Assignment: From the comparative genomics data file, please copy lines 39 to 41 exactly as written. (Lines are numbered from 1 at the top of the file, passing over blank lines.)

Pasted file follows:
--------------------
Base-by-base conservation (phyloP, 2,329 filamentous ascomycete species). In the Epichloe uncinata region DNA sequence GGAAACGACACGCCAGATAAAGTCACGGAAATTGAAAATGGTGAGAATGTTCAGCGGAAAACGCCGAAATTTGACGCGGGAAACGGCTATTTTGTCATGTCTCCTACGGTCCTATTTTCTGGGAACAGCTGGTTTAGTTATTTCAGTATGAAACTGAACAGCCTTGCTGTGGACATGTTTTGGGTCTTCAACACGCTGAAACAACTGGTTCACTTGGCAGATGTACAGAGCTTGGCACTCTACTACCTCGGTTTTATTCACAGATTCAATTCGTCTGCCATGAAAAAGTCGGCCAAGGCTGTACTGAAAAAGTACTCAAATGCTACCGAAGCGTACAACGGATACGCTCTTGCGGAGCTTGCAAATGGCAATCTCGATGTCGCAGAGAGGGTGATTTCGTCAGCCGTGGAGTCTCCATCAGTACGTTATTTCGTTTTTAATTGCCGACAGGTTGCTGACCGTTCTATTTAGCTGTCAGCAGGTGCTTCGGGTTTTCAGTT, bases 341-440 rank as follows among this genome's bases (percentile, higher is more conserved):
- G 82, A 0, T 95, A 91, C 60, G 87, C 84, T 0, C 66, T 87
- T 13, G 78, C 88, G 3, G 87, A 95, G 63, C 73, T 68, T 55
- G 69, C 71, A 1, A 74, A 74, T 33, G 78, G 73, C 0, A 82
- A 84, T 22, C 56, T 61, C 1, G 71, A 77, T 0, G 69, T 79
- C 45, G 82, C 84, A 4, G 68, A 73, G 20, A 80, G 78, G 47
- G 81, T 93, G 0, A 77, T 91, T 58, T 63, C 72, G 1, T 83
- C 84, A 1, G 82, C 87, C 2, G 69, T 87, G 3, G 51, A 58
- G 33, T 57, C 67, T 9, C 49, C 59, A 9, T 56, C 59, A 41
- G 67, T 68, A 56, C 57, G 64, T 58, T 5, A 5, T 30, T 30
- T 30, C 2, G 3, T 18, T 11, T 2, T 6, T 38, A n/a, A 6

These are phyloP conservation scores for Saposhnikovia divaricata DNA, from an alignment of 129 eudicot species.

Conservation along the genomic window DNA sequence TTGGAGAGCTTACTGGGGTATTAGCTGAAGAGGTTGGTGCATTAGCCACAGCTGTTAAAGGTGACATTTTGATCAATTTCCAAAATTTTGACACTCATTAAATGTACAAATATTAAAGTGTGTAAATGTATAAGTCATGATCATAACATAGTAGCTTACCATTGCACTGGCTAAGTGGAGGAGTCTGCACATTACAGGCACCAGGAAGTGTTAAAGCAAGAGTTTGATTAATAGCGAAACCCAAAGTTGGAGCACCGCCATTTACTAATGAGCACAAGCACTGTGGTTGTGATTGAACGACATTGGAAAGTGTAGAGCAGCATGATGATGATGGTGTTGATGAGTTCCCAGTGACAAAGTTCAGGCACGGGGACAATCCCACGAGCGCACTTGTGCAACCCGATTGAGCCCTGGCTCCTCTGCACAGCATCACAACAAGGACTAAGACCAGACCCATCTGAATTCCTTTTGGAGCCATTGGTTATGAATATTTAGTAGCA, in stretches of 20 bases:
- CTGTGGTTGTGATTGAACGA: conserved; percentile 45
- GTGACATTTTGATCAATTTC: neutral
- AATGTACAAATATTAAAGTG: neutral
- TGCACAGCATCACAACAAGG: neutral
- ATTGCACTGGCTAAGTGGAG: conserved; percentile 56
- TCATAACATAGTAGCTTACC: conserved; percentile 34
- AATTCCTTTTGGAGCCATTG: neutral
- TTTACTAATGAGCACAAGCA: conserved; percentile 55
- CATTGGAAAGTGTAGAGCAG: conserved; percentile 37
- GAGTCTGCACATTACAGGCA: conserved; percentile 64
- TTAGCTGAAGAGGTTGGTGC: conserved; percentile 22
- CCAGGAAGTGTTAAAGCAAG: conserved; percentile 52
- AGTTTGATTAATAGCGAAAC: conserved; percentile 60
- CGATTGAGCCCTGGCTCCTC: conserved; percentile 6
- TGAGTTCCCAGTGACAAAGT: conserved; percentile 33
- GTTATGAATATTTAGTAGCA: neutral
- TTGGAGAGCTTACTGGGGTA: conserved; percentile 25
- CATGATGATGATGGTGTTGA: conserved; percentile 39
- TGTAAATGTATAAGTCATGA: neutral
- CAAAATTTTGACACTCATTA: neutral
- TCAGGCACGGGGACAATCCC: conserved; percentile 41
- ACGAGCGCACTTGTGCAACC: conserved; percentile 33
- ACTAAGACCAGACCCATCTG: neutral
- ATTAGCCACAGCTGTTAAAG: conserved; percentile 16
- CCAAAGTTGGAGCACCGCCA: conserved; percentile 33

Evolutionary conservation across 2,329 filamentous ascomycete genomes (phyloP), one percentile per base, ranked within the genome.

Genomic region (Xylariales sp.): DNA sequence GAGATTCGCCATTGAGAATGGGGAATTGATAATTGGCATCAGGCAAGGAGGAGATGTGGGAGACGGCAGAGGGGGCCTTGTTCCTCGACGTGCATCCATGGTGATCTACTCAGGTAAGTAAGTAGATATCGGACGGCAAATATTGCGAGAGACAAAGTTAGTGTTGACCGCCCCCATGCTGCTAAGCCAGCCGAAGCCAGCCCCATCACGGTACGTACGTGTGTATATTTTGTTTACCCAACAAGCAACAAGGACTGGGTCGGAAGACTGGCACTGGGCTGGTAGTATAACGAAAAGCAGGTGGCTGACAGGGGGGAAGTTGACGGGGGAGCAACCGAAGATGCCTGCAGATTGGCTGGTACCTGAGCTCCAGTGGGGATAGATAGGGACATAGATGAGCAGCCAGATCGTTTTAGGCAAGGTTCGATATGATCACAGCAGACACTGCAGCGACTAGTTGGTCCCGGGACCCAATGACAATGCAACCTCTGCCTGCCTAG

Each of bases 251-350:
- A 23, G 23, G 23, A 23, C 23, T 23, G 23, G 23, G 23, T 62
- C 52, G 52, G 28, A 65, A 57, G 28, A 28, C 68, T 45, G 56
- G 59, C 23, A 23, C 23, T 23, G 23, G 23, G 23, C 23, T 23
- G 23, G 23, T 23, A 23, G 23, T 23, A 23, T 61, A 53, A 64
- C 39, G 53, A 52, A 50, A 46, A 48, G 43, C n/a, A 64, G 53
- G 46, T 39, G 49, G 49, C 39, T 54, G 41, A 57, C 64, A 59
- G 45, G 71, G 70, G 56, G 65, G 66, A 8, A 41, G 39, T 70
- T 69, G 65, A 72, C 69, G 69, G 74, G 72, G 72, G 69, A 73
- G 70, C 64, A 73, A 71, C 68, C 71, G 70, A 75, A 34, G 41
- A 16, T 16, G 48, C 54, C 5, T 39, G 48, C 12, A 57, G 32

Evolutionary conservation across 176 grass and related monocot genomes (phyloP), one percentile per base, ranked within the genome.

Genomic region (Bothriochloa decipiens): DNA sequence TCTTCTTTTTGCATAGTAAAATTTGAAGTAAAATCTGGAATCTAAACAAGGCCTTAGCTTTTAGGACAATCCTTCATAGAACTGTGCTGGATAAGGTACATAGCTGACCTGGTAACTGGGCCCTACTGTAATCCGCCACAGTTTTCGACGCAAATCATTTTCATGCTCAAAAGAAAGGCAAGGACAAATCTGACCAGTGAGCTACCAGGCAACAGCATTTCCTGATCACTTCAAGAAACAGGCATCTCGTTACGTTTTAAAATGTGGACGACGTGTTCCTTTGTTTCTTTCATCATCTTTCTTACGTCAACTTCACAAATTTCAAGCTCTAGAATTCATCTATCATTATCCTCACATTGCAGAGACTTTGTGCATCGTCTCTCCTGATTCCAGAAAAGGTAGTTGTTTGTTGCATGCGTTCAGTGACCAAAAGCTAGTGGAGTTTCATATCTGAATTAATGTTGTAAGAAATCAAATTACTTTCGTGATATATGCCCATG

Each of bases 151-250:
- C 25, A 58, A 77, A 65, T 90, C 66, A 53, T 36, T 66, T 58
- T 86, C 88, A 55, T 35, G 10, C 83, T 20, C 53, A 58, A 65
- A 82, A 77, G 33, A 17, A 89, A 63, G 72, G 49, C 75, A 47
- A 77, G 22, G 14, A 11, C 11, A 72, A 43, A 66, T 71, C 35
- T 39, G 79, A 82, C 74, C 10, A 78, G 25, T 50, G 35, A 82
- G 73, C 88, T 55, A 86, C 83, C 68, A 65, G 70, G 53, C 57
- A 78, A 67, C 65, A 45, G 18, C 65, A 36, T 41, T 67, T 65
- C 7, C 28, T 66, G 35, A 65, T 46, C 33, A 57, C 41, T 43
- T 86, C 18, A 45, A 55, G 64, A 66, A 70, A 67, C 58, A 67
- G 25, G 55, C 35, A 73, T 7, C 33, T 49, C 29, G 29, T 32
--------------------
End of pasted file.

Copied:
Evolutionary conservation across 2,329 filamentous ascomycete genomes (phyloP), one percentile per base, ranked within the genome.

Genomic region (Xylariales sp.): DNA sequence GAGATTCGCCATTGAGAATGGGGAATTGATAATTGGCATCAGGCAAGGAGGAGATGTGGGAGACGGCAGAGGGGGCCTTGTTCCTCGACGTGCATCCATGGTGATCTACTCAGGTAAGTAAGTAGATATCGGACGGCAAATATTGCGAGAGACAAAGTTAGTGTTGACCGCCCCCATGCTGCTAAGCCAGCCGAAGCCAGCCCCATCACGGTACGTACGTGTGTATATTTTGTTTACCCAACAAGCAACAAGGACTGGGTCGGAAGACTGGCACTGGGCTGGTAGTATAACGAAAAGCAGGTGGCTGACAGGGGGGAAGTTGACGGGGGAGCAACCGAAGATGCCTGCAGATTGGCTGGTACCTGAGCTCCAGTGGGGATAGATAGGGACATAGATGAGCAGCCAGATCGTTTTAGGCAAGGTTCGATATGATCACAGCAGACACTGCAGCGACTAGTTGGTCCCGGGACCCAATGACAATGCAACCTCTGCCTGCCTAG

Each of bases 251-350: